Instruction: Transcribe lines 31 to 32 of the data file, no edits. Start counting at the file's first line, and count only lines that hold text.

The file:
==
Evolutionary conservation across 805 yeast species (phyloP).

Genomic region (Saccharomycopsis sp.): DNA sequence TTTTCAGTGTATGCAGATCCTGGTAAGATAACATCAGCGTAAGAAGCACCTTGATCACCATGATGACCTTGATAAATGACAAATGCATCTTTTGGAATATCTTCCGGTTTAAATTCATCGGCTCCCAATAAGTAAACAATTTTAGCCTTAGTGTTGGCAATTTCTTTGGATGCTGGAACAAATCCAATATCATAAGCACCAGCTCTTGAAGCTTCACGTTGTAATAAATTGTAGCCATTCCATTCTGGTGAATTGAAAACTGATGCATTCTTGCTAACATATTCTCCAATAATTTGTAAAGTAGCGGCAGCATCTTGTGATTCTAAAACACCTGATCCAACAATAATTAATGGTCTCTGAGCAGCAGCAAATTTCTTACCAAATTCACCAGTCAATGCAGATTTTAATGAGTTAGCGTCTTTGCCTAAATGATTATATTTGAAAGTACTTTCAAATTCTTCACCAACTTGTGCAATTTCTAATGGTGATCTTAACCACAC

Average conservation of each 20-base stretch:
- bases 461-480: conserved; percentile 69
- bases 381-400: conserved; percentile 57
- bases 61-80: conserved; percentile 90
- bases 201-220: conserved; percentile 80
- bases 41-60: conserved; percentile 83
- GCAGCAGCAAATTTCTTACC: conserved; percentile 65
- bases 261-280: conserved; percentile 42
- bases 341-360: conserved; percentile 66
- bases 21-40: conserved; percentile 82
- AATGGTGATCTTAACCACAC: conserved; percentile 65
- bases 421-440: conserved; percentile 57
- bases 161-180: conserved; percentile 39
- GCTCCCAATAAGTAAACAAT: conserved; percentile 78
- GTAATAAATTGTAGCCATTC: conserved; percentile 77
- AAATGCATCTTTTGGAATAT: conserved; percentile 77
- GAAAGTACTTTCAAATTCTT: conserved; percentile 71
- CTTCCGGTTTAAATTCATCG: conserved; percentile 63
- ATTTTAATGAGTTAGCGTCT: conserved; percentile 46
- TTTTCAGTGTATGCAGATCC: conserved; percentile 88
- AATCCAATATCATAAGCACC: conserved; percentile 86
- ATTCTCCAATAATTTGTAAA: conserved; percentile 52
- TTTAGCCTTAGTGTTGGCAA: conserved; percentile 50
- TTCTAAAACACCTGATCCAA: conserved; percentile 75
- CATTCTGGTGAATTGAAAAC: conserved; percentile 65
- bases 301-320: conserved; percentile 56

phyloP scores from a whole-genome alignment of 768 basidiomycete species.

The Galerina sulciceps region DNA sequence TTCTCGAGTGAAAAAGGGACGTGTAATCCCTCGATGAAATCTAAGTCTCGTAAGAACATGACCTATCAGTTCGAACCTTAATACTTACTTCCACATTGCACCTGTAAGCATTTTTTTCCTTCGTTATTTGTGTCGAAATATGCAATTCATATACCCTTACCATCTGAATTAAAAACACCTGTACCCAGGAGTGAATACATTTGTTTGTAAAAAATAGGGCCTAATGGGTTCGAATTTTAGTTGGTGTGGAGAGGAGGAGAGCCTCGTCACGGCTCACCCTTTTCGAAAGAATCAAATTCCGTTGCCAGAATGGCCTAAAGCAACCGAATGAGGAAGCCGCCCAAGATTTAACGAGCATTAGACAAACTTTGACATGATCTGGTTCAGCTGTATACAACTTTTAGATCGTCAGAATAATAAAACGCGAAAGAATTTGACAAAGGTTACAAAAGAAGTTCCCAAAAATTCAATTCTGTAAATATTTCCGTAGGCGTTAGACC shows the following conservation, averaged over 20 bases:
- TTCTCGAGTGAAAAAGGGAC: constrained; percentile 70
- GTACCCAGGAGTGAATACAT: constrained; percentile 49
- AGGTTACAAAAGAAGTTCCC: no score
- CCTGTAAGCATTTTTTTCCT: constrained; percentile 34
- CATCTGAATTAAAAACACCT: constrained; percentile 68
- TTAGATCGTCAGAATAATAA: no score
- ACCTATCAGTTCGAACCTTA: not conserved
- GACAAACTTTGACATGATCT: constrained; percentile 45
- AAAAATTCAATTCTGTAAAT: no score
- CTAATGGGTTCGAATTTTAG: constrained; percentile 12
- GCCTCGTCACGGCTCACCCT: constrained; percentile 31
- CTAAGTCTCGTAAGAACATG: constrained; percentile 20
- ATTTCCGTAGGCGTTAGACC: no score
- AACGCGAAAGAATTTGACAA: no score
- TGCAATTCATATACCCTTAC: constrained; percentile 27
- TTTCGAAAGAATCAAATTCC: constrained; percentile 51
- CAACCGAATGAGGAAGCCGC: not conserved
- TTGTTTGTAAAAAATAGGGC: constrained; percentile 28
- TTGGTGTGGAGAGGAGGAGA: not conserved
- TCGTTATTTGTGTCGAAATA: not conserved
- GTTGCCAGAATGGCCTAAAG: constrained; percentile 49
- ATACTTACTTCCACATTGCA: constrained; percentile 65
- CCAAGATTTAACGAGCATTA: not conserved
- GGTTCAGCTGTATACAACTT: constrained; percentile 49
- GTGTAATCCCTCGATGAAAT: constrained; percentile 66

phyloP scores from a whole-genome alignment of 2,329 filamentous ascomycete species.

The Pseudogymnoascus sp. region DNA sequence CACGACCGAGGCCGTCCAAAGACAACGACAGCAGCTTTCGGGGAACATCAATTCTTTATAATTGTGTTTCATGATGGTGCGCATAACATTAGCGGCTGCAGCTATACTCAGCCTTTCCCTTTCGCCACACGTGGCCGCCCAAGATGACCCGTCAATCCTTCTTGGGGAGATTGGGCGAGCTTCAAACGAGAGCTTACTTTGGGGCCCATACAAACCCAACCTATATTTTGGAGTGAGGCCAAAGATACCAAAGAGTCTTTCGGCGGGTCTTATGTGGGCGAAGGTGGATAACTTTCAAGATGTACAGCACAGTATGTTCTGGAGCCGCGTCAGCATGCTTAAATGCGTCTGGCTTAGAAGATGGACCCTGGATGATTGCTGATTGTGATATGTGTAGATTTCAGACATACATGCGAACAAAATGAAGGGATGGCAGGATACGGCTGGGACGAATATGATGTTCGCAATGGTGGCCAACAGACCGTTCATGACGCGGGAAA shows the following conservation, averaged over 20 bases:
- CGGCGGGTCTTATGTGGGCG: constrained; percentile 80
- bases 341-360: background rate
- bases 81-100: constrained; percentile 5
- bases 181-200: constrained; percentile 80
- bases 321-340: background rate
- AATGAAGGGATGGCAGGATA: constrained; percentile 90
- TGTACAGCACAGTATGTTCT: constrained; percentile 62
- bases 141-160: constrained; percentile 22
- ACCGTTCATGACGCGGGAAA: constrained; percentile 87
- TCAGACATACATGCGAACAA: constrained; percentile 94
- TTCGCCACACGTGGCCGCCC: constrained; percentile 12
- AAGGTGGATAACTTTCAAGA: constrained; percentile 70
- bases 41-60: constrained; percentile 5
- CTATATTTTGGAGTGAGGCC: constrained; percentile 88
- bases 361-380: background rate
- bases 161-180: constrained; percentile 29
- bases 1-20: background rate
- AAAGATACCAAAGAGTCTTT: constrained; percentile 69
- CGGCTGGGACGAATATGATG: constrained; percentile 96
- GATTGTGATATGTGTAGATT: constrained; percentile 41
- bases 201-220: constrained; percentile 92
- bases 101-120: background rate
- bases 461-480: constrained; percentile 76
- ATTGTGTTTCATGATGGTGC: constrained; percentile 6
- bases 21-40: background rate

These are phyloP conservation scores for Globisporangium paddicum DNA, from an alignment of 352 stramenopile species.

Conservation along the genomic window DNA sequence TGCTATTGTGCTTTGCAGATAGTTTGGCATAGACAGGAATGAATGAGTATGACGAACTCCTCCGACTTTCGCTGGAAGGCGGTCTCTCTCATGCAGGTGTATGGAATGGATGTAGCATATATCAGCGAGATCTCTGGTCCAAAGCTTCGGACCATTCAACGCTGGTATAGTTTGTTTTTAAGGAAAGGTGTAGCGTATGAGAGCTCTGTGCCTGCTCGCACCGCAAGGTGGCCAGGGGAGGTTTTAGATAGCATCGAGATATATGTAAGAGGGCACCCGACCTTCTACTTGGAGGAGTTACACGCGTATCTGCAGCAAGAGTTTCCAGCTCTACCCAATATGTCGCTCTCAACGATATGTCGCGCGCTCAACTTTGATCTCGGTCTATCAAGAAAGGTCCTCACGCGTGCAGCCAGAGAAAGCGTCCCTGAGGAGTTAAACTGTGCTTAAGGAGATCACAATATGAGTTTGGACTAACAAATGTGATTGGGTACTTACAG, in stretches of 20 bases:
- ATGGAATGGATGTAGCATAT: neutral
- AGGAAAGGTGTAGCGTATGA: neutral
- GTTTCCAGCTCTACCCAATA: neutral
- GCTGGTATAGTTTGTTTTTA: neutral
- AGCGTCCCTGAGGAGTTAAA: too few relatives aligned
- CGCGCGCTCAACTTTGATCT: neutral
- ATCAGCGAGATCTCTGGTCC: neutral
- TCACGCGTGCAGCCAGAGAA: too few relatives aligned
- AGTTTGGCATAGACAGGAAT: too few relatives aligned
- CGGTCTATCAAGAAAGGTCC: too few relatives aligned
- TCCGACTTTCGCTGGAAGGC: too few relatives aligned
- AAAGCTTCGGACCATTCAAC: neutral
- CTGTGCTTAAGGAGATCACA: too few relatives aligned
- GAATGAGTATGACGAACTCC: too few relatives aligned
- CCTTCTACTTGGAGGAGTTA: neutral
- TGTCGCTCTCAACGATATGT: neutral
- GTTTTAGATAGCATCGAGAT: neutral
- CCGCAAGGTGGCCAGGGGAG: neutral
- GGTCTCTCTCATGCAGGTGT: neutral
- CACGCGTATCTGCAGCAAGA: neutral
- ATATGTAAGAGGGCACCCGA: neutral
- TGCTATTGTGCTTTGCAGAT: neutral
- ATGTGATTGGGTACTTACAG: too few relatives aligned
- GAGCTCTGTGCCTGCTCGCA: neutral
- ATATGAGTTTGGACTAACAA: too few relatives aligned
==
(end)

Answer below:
- TTCTCGAGTGAAAAAGGGAC: constrained; percentile 70
- GTACCCAGGAGTGAATACAT: constrained; percentile 49